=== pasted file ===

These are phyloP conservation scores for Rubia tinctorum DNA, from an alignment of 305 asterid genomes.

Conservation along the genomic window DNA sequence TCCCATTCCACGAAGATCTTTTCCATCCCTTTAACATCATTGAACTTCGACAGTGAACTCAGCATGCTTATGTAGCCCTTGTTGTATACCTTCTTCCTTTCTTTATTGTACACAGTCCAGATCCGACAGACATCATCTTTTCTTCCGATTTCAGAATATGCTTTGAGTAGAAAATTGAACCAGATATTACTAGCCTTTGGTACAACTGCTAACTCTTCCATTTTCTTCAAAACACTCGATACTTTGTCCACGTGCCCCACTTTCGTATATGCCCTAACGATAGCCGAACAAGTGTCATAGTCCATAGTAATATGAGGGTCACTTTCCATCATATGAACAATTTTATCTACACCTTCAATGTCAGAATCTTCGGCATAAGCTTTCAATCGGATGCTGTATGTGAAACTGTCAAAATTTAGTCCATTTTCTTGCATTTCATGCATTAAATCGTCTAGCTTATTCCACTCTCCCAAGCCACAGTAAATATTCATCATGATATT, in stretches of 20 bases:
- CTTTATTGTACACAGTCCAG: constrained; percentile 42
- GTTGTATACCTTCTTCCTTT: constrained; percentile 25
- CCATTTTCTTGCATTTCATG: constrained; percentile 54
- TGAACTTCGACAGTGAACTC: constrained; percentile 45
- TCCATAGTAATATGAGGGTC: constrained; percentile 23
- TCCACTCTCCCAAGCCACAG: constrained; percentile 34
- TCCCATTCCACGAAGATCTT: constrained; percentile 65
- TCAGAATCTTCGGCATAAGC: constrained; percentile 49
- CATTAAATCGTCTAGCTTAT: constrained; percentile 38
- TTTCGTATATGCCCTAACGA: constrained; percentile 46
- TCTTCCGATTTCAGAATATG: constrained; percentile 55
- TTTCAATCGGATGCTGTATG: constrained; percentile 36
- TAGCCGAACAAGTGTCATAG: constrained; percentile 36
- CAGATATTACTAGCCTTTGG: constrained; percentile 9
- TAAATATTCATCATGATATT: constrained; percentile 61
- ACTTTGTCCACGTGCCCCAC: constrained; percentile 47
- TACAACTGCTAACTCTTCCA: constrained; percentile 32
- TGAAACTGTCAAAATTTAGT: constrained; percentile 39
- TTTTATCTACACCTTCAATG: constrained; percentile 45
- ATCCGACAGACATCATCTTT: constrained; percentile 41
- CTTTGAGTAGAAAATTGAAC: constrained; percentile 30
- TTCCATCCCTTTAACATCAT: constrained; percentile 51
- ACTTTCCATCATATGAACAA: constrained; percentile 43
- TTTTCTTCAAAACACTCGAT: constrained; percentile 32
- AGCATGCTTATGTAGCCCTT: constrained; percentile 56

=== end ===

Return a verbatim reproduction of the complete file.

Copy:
These are phyloP conservation scores for Rubia tinctorum DNA, from an alignment of 305 asterid genomes.

Conservation along the genomic window DNA sequence TCCCATTCCACGAAGATCTTTTCCATCCCTTTAACATCATTGAACTTCGACAGTGAACTCAGCATGCTTATGTAGCCCTTGTTGTATACCTTCTTCCTTTCTTTATTGTACACAGTCCAGATCCGACAGACATCATCTTTTCTTCCGATTTCAGAATATGCTTTGAGTAGAAAATTGAACCAGATATTACTAGCCTTTGGTACAACTGCTAACTCTTCCATTTTCTTCAAAACACTCGATACTTTGTCCACGTGCCCCACTTTCGTATATGCCCTAACGATAGCCGAACAAGTGTCATAGTCCATAGTAATATGAGGGTCACTTTCCATCATATGAACAATTTTATCTACACCTTCAATGTCAGAATCTTCGGCATAAGCTTTCAATCGGATGCTGTATGTGAAACTGTCAAAATTTAGTCCATTTTCTTGCATTTCATGCATTAAATCGTCTAGCTTATTCCACTCTCCCAAGCCACAGTAAATATTCATCATGATATT, in stretches of 20 bases:
- CTTTATTGTACACAGTCCAG: constrained; percentile 42
- GTTGTATACCTTCTTCCTTT: constrained; percentile 25
- CCATTTTCTTGCATTTCATG: constrained; percentile 54
- TGAACTTCGACAGTGAACTC: constrained; percentile 45
- TCCATAGTAATATGAGGGTC: constrained; percentile 23
- TCCACTCTCCCAAGCCACAG: constrained; percentile 34
- TCCCATTCCACGAAGATCTT: constrained; percentile 65
- TCAGAATCTTCGGCATAAGC: constrained; percentile 49
- CATTAAATCGTCTAGCTTAT: constrained; percentile 38
- TTTCGTATATGCCCTAACGA: constrained; percentile 46
- TCTTCCGATTTCAGAATATG: constrained; percentile 55
- TTTCAATCGGATGCTGTATG: constrained; percentile 36
- TAGCCGAACAAGTGTCATAG: constrained; percentile 36
- CAGATATTACTAGCCTTTGG: constrained; percentile 9
- TAAATATTCATCATGATATT: constrained; percentile 61
- ACTTTGTCCACGTGCCCCAC: constrained; percentile 47
- TACAACTGCTAACTCTTCCA: constrained; percentile 32
- TGAAACTGTCAAAATTTAGT: constrained; percentile 39
- TTTTATCTACACCTTCAATG: constrained; percentile 45
- ATCCGACAGACATCATCTTT: constrained; percentile 41
- CTTTGAGTAGAAAATTGAAC: constrained; percentile 30
- TTCCATCCCTTTAACATCAT: constrained; percentile 51
- ACTTTCCATCATATGAACAA: constrained; percentile 43
- TTTTCTTCAAAACACTCGAT: constrained; percentile 32
- AGCATGCTTATGTAGCCCTT: constrained; percentile 56